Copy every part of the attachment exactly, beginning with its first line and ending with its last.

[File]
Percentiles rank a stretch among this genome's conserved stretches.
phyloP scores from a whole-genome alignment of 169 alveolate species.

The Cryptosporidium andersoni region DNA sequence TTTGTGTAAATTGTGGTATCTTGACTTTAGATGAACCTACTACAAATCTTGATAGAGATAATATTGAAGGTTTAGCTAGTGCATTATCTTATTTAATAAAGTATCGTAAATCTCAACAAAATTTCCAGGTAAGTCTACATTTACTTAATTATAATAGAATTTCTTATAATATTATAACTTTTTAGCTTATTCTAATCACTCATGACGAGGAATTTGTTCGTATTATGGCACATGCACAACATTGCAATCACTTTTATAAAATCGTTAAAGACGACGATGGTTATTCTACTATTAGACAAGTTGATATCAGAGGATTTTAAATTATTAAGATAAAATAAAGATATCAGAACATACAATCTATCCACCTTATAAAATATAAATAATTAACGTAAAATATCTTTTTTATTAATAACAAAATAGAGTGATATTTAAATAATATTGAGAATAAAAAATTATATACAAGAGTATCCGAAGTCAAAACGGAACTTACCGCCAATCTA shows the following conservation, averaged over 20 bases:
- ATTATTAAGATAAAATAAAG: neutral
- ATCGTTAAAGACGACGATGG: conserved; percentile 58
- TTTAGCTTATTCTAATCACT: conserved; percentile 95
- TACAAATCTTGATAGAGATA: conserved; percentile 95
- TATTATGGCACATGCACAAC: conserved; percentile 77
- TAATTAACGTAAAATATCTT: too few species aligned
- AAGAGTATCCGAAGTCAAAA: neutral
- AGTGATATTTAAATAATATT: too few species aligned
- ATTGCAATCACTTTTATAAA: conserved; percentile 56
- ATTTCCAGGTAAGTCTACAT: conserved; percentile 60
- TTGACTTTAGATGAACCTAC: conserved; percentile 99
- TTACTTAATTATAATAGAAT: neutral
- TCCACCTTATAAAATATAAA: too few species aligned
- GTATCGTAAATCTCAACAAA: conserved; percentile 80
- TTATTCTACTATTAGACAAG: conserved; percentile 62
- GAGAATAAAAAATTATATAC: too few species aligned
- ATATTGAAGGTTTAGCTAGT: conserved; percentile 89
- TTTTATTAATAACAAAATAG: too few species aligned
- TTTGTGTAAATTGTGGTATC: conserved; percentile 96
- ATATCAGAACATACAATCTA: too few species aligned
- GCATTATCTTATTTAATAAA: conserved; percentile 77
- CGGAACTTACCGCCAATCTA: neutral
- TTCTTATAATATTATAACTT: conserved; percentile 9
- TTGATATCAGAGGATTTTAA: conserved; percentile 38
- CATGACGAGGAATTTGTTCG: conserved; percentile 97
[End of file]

Percentiles rank a stretch among this genome's conserved stretches.
phyloP scores from a whole-genome alignment of 169 alveolate species.

The Cryptosporidium andersoni region DNA sequence TTTGTGTAAATTGTGGTATCTTGACTTTAGATGAACCTACTACAAATCTTGATAGAGATAATATTGAAGGTTTAGCTAGTGCATTATCTTATTTAATAAAGTATCGTAAATCTCAACAAAATTTCCAGGTAAGTCTACATTTACTTAATTATAATAGAATTTCTTATAATATTATAACTTTTTAGCTTATTCTAATCACTCATGACGAGGAATTTGTTCGTATTATGGCACATGCACAACATTGCAATCACTTTTATAAAATCGTTAAAGACGACGATGGTTATTCTACTATTAGACAAGTTGATATCAGAGGATTTTAAATTATTAAGATAAAATAAAGATATCAGAACATACAATCTATCCACCTTATAAAATATAAATAATTAACGTAAAATATCTTTTTTATTAATAACAAAATAGAGTGATATTTAAATAATATTGAGAATAAAAAATTATATACAAGAGTATCCGAAGTCAAAACGGAACTTACCGCCAATCTA shows the following conservation, averaged over 20 bases:
- ATTATTAAGATAAAATAAAG: neutral
- ATCGTTAAAGACGACGATGG: conserved; percentile 58
- TTTAGCTTATTCTAATCACT: conserved; percentile 95
- TACAAATCTTGATAGAGATA: conserved; percentile 95
- TATTATGGCACATGCACAAC: conserved; percentile 77
- TAATTAACGTAAAATATCTT: too few species aligned
- AAGAGTATCCGAAGTCAAAA: neutral
- AGTGATATTTAAATAATATT: too few species aligned
- ATTGCAATCACTTTTATAAA: conserved; percentile 56
- ATTTCCAGGTAAGTCTACAT: conserved; percentile 60
- TTGACTTTAGATGAACCTAC: conserved; percentile 99
- TTACTTAATTATAATAGAAT: neutral
- TCCACCTTATAAAATATAAA: too few species aligned
- GTATCGTAAATCTCAACAAA: conserved; percentile 80
- TTATTCTACTATTAGACAAG: conserved; percentile 62
- GAGAATAAAAAATTATATAC: too few species aligned
- ATATTGAAGGTTTAGCTAGT: conserved; percentile 89
- TTTTATTAATAACAAAATAG: too few species aligned
- TTTGTGTAAATTGTGGTATC: conserved; percentile 96
- ATATCAGAACATACAATCTA: too few species aligned
- GCATTATCTTATTTAATAAA: conserved; percentile 77
- CGGAACTTACCGCCAATCTA: neutral
- TTCTTATAATATTATAACTT: conserved; percentile 9
- TTGATATCAGAGGATTTTAA: conserved; percentile 38
- CATGACGAGGAATTTGTTCG: conserved; percentile 97